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The DUI Adjudicator conducts and decides administrative license revocation hearings resulting from
arrests for operating a vehicle under the influence of an intoxicant (OVUII) in the State of Hawai`i.

  • Duties in the hearing process include making findings of fact and conclusions of law involving the
    validity of the issues and the evidence, and applying and interpreting administrative revocation
    rules as they apply.
  • Conducts pre-hearing review of all documentation in the case file to acquaint the adjudicator
    with the case before the hearing.
  • Conducts hearings in accordance with HRS Chapter 291E, Part III under the authority of the
    Administrative Director of the Courts. Supervisory review of the adjudicator’s work is typically
    done only when problems are identified by the adjudicator and/or chief adjudicator.
  • Researches applicable statutes, regulations and case law to properly analyze and weigh the
    validity of the evidence presented at the hearing.
  • Issues a final decision to the respondent sustaining or rescinding the revocation of the
    respondent’s driving privileges. Completes a written decision taking into consideration
    appropriate evidence, testimony, statues, rules and policy. The written decisions are subject to
    supervisory review regarding the decision content and the legal basis of the decision.
  • Conducts hearings, places witnesses under oath, questions witnesses in order to ascertain
    pertinent facts, records of testimony, and considers evidence. Issues ignition interlock permits,
    ignition interlock instruction permits, and employee driver’s permits to eligible respondents
    whose licenses have been revoked, when appropriate.


  • Assisting with responses to inquiries from the public, law enforcement, legal counsel and other
    stakeholders having business with the ADLRO.
  • Attending meetings and conferences as needed.
  • Assisting with creating and updating administrative ADLRO forms.
  • Accessing relevant information in various systems of record.
  • May be required to travel to conduct hearings on the neighbor islands.


Knowledge of:

  • Administrative hearing process under HRS Chapter 291E, Use of Intoxicants While Operating a
    Vehicle, Parts I-IV.
  • Laws, rules and regulations affecting the conduct of administrative hearings in the State of
  • Evidence associated with general administrative hearing procedures.
  • Basic functions of the courts, traffic law enforcement and state agencies involved with
    enforcement and adjudication of traffic safety violations (infractions).
  • Administrative office practices and procedures.
  • Computer use and skills, specifically using Microsoft Office.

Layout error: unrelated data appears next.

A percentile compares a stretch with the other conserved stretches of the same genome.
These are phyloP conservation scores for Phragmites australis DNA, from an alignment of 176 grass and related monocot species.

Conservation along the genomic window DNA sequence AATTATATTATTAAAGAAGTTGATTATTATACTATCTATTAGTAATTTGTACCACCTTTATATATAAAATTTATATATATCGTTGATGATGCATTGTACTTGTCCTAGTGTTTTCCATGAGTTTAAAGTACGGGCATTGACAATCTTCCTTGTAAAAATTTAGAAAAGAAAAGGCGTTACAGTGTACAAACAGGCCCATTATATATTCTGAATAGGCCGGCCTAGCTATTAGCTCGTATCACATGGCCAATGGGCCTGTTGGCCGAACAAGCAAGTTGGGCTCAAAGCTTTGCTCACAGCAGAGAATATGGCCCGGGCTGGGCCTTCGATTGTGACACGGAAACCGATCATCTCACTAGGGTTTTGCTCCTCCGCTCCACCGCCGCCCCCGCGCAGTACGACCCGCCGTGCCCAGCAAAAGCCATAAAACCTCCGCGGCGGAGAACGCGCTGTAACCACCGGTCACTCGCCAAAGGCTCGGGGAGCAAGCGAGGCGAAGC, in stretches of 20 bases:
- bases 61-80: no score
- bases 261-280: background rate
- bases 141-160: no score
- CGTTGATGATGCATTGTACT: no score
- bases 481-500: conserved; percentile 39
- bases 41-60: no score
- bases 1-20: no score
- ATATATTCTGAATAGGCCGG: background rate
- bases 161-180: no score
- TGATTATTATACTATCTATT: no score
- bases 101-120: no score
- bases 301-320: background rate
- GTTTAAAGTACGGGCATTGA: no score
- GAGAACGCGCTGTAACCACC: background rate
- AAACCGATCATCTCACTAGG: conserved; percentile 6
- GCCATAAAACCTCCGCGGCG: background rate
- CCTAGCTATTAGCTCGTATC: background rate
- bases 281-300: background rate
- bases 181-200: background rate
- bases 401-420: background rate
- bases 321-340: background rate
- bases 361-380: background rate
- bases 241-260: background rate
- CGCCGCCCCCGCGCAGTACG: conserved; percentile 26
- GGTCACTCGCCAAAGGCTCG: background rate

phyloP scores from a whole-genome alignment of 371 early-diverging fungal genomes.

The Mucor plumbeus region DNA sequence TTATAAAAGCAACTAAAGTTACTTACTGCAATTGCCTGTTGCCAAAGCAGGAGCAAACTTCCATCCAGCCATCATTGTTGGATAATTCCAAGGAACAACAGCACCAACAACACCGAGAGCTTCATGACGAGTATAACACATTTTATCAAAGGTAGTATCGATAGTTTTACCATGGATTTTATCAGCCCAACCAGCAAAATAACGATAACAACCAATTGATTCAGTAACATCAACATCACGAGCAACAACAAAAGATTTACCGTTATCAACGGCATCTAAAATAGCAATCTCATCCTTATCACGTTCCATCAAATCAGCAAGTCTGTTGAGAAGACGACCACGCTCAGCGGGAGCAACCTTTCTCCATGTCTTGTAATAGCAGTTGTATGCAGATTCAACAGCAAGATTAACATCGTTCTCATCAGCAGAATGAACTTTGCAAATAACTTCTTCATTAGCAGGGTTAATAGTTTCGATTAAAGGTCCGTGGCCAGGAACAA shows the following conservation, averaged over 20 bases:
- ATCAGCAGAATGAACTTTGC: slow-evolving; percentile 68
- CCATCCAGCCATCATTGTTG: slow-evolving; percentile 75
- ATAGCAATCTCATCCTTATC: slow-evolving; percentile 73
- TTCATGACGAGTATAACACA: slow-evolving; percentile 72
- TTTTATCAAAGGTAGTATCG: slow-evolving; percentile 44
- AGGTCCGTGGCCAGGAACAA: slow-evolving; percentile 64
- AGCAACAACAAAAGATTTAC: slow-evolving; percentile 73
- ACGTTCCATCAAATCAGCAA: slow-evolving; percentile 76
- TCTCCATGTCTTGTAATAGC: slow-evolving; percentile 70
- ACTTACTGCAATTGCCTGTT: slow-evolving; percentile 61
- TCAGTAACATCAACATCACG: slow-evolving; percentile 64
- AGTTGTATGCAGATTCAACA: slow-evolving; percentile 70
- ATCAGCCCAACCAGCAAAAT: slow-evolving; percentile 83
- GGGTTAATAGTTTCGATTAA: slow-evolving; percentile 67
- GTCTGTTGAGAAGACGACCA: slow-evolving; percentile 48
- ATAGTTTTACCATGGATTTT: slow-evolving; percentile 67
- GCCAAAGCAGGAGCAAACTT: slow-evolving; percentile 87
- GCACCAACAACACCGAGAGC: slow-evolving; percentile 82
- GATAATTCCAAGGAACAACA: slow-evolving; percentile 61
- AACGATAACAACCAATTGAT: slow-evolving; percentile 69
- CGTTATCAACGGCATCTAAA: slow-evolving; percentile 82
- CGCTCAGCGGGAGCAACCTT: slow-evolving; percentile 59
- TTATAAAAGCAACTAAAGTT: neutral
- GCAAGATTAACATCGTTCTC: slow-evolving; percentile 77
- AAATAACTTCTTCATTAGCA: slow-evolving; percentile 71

Ability to:

  • Work with legal documents (subpoenas, subpoena duces tecums, case files, police reports, etc.),
    and evaluate and review police documents, witness statements, court documents, traffic
    records and other data.
  • Communicate effectively, both orally and in writing, including effectively communicating with
    the general public, attorneys, process servers, law enforcement, media and other governmental
    and non-governmental agencies.
  • Handle stressful, controversial and conflict situations with calm, tact, and professionalism, and
    maintain judicial composure in confrontational situations.
  • Establish and maintain effective and professional working relationships with others in the office
    and Judiciary, and with other related governmental agencies and legal professionals.
  • Preside and conduct administrative hearings in a fair, informal, impartial and efficient manner
    with dignity and decorum.
  • Determine credibility of witnesses from the quality of their testimony and general qualifications
    and by observing their demeanor.
  • Exercise sound judgement in analyzing testimony and other evidence, and in applying
    appropriate provisions of law.
  • Make appropriate decisions and apply proper sanctions, and issue written decisions within
    specified time frames.
  • Be objective and free from influence or bias.
  • Write clearly, concisely and persuasively in simple, comprehensive language.


Education: Bachelor’s degree from an accredited college or university. Graduation from an
accredited law school or comparable graduate level education is preferred.

Experience: Three (3) years of professional or technical experience in a quasi-judicial advocacy,
traffic law enforcement, labor relations, or a comparable program, which included responsibility for
the resolution of contested matters between person and/or persons and agencies.

Substitutions for Supervisory Experience:
Two (2) years of experience in the practice of law may be substituted for the professional or
technical experience described above.


Applicants must be citizens, permanent resident aliens or nationals of the United States, or non-citizens with unrestricted employment authorization from the U.S. Citizenship and Immigration
Services, U.S. Department of Homeland Security.

All applicants shall become residents of the State within thirty (30) days after beginning their
employment and as a condition of eligibility for continued employment.